After meeting for 19 consecutive weeks — the longest stretch in its 204-year history — the Louisiana Legislature will convene one last time on Thursday as legislative allies of Gov. John Bel Edwards take a final stab at raising taxes to pay for schools, college scholarships and treating the sick.
The key vote will take place on a bill that would raise $88 million by eliminating an income tax break that primarily benefits taxpayers who earn at least $100,000 per year.
Before adjourning by midnight, legislators also must pass a supplemental budget bill to spend the taxes raised during the year’s second special session. How much they authorize in spending depends on whether they pass the tax bill.
A nearly solid wall of opposition from Republicans in the House appears likely to sink the tax bill, which would consist of House Bill 38 amended onto House Bill 50 by the Senate. On Sunday night, the House defeated HB38 on a 47-55 vote. It needed at least 53 votes to pass.
State Rep. Lance Harris, of Alexandria, who heads the House Republican caucus, said he has been checking members almost hourly and hasn’t heard of any of the GOP members shifting from “no” to “yes.” “Nothing has changed on my side,” Harris said in an interview.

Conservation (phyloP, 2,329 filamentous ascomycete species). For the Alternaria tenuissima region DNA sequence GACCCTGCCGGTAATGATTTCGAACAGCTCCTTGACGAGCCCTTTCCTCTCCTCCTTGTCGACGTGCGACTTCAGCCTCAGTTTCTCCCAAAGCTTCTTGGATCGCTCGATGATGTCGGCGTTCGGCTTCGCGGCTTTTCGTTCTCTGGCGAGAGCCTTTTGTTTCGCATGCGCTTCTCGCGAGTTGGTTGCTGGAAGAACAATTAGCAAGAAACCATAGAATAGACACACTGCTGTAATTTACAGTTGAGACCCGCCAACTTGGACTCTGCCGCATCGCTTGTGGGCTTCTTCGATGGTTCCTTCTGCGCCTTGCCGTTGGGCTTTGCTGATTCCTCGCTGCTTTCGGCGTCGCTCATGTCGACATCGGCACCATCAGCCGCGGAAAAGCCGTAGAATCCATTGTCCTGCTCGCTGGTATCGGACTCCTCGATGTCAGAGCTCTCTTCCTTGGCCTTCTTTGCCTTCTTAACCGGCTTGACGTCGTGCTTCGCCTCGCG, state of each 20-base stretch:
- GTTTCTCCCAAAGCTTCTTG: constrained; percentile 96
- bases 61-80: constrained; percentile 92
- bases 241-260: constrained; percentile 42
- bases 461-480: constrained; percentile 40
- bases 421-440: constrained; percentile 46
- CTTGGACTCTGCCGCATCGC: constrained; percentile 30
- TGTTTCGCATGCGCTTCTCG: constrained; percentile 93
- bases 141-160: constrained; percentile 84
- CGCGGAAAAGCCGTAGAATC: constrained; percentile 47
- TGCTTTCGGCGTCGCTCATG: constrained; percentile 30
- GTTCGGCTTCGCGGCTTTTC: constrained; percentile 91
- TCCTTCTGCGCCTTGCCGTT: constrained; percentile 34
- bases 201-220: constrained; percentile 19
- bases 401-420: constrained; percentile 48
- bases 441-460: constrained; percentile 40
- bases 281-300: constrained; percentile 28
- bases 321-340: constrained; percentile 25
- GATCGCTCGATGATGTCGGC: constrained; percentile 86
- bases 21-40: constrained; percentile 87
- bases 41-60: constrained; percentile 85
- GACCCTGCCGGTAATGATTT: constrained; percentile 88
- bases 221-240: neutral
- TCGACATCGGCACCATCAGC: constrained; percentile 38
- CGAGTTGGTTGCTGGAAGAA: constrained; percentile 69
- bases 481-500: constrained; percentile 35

If so, it would be a stinging defeat for Edwards, who has pushed hard to secure the necessary six votes.
After the House and Senate quit for the day on Wednesday, after doing little, the Legislature was on target to raise $258 million during the special session, according to the Senate — down from an earlier estimate of $284 million.
An additional $88 million from passing the amended version of HB50 would give state officials $346 million to spend on schools, colleges and universities; prisons; TOPS scholarships; and sheriffs for housing state inmates in local jails.
Either the $258 million or the $346 million is far shy of the $600 million Edwards has been seeking.
The governor has said he will have no choice but to make up any shortfall by cutting popular programs on July 1 when the 2016-17 fiscal year begins.
When Edwards convened the second special session on June 6 — immediately after the regular session, which followed a 25-day special session in February and March — he called on lawmakers to raise the $600 million to maintain funding for the new fiscal year at the current year’s level.
Republicans in the House repeatedly have resisted his call to end individual income and corporate tax breaks, to the frustration of Edwards’ allies.
“We haven’t fixed anything,” state Rep. Sam Jones, D-Franklin, said in an interview. “We’re just plugging holes as we’ve been during the past eight years [when Bobby Jindal was governor].”
But many Republicans say taxpayers have won out.
“It’s a success that we haven’t given government all that it wants,” said state Rep. Cameron Henry, R-Metairie.
HB50 has been passed by the House and is now before the Senate. In its current form, it would raise $13 million by trimming the capital gains tax deduction that benefits the wealthy.